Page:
Away From Her

Sarah Polley, a canadian actress best known for The Sweet Hereafter and the remake of Dawn of the Dead, is twenty-eight. I mention her age because Polley makes a miraculous debut as director and screenwriter of Away From Her by telling the story of a fifty-year marriage attacked by an unseen enemy: memory loss. Fiona (the luminous, legendary Julie Christie) starts fading with small things, like putting a frying pan in the fridge. But when she forgets her way home, Fiona and her husband, Grant (the excellent Gordon Pinsent), decide on the Meadowlake nursing home. In adapting Alice Munro's short story "The Bear Came Over the Mountain," Polley avoids any trace of TV-movie glibness or sentiment. As Fiona grows close to Aubrey (Michael Murphy), a wheelchair-bound patient who barely speaks, and Grant takes comfort with Aubrey's hard-edged wife, Marian (Olympia Dukakis), Polley paints a devastating portrait of what gets lost in relationships even without the presence of Alzheimer's disease. All the acting is first-rate — Dukakis gives major dimensions to a supporting role. And Christie, a Sixties screen goddess in Darling and Doctor Zhivago, shows that her spirit and grace are eternal. She's a beauty. So is the movie.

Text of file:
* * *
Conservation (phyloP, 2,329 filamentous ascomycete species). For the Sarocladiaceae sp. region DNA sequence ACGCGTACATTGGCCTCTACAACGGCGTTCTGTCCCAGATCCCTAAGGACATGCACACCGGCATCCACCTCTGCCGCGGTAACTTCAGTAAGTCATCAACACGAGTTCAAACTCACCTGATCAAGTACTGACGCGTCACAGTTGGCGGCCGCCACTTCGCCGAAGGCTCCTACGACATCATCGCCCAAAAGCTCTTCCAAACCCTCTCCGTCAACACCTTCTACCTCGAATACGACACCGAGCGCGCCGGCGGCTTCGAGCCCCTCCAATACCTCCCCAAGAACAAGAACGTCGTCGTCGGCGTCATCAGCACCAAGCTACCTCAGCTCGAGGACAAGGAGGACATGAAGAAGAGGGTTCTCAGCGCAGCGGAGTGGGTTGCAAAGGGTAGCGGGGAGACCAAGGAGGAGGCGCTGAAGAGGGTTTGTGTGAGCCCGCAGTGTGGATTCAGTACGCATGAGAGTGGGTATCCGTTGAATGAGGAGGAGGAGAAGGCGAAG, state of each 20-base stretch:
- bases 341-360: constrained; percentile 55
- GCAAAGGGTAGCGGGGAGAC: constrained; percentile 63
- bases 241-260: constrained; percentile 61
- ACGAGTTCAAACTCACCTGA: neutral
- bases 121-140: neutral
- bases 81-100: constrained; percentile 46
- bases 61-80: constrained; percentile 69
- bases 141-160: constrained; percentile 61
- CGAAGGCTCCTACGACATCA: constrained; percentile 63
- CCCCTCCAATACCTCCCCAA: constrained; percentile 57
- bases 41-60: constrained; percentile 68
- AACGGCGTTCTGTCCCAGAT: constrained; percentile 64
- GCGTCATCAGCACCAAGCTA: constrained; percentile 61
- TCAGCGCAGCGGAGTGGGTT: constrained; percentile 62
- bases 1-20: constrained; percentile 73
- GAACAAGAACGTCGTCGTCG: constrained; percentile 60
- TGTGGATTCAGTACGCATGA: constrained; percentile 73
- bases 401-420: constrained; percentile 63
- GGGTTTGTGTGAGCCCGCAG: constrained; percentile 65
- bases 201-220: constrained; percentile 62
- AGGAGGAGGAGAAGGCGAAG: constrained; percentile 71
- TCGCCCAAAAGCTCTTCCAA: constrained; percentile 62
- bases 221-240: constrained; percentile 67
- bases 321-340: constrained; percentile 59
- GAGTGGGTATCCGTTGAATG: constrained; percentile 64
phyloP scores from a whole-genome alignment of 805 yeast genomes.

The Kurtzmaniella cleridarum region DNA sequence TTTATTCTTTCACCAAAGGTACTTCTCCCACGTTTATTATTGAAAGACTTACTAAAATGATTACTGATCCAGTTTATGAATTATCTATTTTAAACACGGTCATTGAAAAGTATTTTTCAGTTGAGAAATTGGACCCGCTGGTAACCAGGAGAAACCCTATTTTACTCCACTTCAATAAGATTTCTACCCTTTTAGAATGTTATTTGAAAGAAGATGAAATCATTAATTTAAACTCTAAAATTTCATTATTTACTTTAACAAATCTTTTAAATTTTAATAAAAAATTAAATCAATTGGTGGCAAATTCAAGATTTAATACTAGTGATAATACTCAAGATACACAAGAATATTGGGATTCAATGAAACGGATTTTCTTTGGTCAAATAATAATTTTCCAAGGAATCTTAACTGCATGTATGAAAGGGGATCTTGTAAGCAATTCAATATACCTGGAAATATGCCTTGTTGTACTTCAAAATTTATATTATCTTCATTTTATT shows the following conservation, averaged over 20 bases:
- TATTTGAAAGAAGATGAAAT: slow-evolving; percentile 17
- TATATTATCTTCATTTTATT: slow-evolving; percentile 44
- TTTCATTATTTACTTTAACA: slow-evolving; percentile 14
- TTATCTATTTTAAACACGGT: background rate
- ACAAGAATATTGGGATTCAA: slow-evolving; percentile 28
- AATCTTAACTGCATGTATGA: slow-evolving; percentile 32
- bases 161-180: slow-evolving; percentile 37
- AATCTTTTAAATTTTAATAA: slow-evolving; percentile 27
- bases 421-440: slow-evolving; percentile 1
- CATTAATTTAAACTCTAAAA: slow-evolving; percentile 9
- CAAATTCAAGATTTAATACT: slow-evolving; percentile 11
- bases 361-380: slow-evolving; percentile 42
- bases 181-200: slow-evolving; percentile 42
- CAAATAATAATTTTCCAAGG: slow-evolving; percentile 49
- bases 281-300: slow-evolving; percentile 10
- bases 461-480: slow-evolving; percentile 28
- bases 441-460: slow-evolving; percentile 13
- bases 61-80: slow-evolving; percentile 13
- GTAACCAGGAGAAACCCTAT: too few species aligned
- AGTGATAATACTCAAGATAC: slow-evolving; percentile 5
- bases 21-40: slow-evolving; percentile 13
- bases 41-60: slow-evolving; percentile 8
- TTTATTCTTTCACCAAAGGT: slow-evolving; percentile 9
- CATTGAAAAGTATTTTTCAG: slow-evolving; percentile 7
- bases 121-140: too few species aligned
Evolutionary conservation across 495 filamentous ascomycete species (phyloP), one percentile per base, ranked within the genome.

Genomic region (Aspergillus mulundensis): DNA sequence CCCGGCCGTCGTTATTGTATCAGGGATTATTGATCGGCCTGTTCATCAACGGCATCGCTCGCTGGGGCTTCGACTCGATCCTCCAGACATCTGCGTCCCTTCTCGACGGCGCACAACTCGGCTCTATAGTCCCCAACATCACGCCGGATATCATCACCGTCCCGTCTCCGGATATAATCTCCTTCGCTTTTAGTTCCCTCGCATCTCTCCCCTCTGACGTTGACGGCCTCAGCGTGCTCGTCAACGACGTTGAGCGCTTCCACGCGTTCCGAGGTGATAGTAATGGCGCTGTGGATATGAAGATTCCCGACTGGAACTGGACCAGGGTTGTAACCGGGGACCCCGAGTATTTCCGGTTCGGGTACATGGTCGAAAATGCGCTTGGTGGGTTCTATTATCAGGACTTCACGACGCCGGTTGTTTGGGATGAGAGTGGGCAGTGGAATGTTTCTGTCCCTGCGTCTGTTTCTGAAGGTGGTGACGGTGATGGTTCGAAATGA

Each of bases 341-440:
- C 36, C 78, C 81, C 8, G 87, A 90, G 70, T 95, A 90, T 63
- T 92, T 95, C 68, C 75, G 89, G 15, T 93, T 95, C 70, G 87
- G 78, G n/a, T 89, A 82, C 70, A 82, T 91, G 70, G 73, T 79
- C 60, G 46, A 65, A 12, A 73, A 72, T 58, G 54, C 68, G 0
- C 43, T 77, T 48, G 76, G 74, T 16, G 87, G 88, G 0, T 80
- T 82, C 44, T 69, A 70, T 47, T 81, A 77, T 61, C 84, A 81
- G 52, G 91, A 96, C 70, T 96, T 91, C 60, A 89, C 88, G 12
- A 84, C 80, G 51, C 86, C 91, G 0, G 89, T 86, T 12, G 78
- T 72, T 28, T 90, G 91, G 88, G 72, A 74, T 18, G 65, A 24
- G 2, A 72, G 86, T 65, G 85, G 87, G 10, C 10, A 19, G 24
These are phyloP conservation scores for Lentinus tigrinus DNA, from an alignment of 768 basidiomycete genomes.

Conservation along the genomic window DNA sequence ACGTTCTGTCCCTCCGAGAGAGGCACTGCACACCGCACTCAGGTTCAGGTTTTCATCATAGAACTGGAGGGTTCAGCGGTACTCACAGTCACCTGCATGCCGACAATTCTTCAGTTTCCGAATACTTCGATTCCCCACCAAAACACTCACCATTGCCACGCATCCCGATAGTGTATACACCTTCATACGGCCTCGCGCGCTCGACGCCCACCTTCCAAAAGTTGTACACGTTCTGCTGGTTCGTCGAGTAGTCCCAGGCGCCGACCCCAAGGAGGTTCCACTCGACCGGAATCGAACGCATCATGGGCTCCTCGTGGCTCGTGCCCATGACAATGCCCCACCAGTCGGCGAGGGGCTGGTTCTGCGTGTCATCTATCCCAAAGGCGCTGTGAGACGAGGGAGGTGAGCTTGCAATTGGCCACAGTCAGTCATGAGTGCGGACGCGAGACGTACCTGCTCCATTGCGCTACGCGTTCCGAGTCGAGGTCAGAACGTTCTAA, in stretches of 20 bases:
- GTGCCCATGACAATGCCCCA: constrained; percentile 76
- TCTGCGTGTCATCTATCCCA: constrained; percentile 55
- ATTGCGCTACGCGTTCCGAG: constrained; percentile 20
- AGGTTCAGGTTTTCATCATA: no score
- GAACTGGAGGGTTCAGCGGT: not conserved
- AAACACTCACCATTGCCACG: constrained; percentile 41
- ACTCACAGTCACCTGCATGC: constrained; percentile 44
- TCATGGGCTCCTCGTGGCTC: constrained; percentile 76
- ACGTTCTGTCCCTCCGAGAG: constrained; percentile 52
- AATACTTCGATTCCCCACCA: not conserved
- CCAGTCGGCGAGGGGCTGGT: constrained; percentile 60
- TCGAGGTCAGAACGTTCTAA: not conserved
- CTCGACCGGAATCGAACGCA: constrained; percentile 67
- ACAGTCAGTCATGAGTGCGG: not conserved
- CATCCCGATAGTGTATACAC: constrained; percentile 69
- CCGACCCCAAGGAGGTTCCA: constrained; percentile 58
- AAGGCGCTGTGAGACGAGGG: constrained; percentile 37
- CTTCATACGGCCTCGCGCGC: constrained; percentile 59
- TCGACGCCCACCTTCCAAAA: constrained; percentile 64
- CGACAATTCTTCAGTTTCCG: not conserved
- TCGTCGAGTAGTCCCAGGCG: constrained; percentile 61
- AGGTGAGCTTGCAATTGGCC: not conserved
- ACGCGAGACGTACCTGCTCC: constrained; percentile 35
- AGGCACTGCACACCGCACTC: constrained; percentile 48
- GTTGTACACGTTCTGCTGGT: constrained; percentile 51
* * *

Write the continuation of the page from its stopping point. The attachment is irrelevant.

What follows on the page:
From The Archives Issue 310: February 7, 1980
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